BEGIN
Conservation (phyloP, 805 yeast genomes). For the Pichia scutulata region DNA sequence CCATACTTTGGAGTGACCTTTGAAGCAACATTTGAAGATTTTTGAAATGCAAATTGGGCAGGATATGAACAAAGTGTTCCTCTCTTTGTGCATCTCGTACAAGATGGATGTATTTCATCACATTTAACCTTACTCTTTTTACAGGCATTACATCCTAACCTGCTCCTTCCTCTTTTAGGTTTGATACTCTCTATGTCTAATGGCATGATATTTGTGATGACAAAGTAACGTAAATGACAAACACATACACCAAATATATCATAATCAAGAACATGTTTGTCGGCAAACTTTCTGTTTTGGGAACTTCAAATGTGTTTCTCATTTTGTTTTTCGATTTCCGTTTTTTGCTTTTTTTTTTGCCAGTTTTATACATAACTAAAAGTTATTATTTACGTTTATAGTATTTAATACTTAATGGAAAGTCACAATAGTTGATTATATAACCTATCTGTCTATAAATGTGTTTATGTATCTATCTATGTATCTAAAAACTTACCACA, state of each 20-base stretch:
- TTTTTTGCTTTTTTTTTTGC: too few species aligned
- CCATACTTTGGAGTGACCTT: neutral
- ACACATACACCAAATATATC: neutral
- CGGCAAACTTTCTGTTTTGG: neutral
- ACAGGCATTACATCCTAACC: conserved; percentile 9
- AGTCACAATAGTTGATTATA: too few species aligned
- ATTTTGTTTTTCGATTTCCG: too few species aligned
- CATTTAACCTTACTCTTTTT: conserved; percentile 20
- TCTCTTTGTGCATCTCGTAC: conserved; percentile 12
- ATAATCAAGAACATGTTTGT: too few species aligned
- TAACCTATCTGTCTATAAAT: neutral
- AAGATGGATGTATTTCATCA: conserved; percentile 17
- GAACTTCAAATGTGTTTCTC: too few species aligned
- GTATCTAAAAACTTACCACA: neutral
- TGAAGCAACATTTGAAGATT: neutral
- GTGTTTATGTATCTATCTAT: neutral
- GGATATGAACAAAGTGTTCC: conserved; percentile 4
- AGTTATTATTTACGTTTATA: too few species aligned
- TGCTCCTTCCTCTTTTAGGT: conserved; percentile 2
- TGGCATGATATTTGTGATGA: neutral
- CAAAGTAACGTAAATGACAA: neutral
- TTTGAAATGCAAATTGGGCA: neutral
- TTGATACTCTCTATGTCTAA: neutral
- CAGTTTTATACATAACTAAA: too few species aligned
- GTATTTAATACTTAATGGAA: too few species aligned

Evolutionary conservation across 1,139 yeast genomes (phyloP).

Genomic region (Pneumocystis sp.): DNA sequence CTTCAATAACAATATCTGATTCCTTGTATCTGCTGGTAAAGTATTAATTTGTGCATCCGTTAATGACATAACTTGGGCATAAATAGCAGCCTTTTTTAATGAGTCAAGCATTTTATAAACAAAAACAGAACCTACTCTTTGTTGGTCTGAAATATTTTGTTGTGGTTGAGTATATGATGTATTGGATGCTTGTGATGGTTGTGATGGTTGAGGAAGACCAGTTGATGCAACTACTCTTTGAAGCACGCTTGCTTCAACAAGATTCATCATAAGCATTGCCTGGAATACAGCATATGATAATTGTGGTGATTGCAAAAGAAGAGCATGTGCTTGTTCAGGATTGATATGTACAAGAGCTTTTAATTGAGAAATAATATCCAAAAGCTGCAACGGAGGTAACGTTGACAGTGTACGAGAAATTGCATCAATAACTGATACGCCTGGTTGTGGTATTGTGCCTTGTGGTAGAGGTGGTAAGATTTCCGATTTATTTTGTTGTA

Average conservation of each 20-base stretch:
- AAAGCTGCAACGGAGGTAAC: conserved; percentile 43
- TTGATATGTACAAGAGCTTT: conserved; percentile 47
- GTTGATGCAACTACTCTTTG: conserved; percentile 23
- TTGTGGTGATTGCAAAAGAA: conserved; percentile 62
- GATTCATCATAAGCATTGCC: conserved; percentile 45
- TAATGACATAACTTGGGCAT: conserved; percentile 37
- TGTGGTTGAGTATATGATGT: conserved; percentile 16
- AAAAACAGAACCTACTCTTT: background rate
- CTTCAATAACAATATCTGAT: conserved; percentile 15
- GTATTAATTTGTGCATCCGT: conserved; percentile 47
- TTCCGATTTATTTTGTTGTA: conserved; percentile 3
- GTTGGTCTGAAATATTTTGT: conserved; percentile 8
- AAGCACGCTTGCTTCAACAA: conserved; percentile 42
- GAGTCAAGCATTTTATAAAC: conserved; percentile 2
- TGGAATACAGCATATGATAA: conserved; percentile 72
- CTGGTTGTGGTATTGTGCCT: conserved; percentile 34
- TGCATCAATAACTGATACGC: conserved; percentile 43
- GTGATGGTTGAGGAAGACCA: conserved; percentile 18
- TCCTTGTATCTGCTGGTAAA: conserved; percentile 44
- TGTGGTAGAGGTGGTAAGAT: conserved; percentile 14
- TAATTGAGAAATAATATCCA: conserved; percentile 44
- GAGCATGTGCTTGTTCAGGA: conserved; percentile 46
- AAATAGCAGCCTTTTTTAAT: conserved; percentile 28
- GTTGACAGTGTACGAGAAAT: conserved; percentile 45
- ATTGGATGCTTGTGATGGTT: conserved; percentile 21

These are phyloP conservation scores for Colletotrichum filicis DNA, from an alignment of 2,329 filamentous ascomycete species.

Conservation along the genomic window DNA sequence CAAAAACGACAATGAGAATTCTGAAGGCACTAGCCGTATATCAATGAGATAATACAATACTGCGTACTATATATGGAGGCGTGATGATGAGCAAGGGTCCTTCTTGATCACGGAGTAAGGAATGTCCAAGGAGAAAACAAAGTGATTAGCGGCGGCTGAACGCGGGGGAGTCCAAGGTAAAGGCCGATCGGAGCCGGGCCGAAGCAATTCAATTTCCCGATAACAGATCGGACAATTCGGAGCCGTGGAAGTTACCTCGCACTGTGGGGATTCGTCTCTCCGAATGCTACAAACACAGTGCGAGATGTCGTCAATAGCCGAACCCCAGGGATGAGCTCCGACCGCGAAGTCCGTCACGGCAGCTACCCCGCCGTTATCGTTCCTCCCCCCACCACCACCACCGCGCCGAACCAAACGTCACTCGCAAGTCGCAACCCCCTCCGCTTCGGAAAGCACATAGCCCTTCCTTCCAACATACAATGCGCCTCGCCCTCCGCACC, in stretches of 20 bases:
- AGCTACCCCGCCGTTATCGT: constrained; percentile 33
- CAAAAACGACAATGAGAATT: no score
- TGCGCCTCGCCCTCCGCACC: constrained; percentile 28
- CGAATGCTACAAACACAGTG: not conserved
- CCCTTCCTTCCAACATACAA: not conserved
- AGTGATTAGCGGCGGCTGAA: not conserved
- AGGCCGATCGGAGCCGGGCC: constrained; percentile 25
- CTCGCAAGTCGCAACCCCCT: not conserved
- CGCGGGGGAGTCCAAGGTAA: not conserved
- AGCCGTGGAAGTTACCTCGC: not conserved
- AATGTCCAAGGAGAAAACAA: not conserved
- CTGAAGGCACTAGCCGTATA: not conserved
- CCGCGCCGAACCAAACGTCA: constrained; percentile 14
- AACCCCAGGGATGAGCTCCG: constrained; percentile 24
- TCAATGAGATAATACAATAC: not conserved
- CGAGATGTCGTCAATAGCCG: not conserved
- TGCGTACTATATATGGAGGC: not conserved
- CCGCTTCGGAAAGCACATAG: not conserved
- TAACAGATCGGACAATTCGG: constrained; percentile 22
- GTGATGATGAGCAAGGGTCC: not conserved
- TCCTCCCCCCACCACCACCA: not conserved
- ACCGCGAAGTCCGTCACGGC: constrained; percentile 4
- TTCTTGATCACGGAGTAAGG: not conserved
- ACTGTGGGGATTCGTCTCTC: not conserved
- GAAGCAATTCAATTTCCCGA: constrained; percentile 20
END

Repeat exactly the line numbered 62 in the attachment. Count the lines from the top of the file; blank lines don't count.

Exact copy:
- AGTGATTAGCGGCGGCTGAA: not conserved